Auditing your privileged documents to ensure that you have asserted privilege consistently on ALL versions of a document – This is one that I’ve been preaching for many years. It takes minimal effort but can yield significant results. One person with a priv log and a concept search tool can help prevent inadvertent waivers in a matter of minutes or hours.
Auditing redactions – This is the same idea as above but with more detail. IMHO, this should be part of the standard workflow during the actual document review. Review a document. Redact a document. Run a search for near duplicates. Redact them all the same way NOW.
The last three require that clients have their provider add the opposing party’s document production to the concept search index. Sad to say, but the vast majorities of clients opt out of this. I understand that while it’s easy to prove a hard-dollar ROI for the review and production phase, adding concept search to the documents that the other side has produced just seems like an extra cost to justify. Well, here is your justification…
Auditing the production from the opposing party – Run a keyword search on “redact” to pull out all redacted documents and then run a concept search on them. I can’t tell you how many times I’ve done this and found instances where the other side has either produced versions with no redactions whatsoever (can you say “privilege waiver”?), or at least multiple versions of documents that have significant differences in redactions applied.
Compare documents in the opposing production to the documents in “our” review set – What did they produce that looks just like what we had? What keywords did their set contain that we didn’t know to search on when we did our own review? This is an excellent opportunity to leverage concept searching during deposition and exhibit prep. Working on a patent case and getting ready for a Markman hearing? This is an excellent way to compare the language in “their” patent to the language in “ours”.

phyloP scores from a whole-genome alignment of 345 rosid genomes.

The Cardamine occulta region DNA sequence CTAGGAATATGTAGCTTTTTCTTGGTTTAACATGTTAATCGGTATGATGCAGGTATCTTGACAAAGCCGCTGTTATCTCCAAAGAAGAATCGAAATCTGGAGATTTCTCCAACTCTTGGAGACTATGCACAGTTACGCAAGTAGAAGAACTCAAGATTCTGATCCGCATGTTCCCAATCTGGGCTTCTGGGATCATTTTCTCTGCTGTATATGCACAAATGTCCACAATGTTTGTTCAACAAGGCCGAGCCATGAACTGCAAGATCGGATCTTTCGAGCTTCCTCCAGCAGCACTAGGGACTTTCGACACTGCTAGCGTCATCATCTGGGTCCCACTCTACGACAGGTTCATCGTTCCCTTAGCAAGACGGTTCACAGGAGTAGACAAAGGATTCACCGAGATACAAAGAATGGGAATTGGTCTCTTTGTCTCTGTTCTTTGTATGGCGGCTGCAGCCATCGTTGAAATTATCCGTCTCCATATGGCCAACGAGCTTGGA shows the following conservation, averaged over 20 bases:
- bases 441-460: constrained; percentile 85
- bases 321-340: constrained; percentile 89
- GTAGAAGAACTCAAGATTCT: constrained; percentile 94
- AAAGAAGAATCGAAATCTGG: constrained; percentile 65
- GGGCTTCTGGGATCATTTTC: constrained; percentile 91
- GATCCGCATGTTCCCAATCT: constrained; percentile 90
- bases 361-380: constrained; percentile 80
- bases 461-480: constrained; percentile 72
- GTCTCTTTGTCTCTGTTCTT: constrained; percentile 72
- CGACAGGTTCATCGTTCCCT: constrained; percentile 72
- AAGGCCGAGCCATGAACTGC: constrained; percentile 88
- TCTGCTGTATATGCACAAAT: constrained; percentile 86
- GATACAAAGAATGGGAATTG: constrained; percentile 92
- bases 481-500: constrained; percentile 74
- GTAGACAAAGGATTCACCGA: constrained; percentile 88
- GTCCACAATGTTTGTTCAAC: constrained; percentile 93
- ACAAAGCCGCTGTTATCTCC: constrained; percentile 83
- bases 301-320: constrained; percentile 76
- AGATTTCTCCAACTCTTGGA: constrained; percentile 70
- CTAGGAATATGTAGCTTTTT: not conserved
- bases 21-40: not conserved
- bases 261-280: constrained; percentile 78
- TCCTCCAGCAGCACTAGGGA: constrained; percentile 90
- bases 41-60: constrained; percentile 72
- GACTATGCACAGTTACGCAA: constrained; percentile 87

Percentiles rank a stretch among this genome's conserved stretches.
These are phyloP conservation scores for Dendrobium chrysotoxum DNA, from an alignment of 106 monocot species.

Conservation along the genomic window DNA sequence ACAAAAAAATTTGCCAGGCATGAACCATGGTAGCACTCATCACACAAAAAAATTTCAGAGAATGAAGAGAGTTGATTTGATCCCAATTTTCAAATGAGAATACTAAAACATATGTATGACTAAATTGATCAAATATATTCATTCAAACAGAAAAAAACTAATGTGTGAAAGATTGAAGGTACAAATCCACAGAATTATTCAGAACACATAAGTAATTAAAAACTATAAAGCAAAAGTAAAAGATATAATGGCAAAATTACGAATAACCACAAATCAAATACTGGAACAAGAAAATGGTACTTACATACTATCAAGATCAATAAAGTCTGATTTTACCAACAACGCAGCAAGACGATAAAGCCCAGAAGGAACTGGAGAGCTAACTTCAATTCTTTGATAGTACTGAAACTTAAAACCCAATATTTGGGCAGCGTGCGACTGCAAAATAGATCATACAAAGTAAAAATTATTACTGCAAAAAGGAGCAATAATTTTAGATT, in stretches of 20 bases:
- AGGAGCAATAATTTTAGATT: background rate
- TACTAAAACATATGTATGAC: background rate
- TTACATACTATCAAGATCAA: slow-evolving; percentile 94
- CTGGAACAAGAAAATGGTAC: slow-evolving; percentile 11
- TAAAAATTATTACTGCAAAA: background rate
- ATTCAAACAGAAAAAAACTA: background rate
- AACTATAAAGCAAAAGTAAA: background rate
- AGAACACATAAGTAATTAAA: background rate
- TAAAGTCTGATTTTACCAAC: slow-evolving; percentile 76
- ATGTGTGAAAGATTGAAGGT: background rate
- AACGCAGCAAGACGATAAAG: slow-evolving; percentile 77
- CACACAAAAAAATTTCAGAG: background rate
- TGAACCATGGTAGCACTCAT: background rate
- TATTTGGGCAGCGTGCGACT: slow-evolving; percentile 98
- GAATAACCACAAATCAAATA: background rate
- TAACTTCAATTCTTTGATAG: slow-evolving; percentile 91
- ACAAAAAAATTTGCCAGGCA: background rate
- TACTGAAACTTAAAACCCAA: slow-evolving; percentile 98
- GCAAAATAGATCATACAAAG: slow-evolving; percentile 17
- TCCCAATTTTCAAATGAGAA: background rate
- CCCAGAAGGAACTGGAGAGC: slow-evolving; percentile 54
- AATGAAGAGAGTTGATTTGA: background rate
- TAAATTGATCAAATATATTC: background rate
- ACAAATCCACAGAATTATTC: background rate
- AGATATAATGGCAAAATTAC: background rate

Last, but certainly not least is the ability to use concept search on witness testimony – Search on a Q&A pair from a deposition transcript to find related documents. More importantly, with today’s technology, we now have the ability to be connected to our document databases wherever we go… even into a deposition or courtroom.
To prove the last point, here is a real world example, from a real case with a real client of mine. My client (outside counsel on a construction defect and delay matter) was questioning a very uncooperative witness for the other side in a deposition. During questioning, it was uncovered that there was a memo… (summarizing)
Who wrote the memo?
I don’t recall.
Who received the memo?
I don’t recall.
When was it sent?
I don’t recall
(At this point, my client remembered that he had access to his document database that had close to 1 million records. The key was that his database was concept search enabled. He loaded up his database and then started up Microsoft Word.)
Fine, just tell me what the memo talked about.
(describes the contents of the memo)
My client typed the description while the witness was speaking, copied the text to the Windows clipboard, opened his document database program, pasted the witness’ own description into the search box and ran the search. He then turned his laptop around to face the witness. The memo that the witness was describing was the third hit on the results list. Bingo.
Anyone care to put a dollar value on that?
Until next time,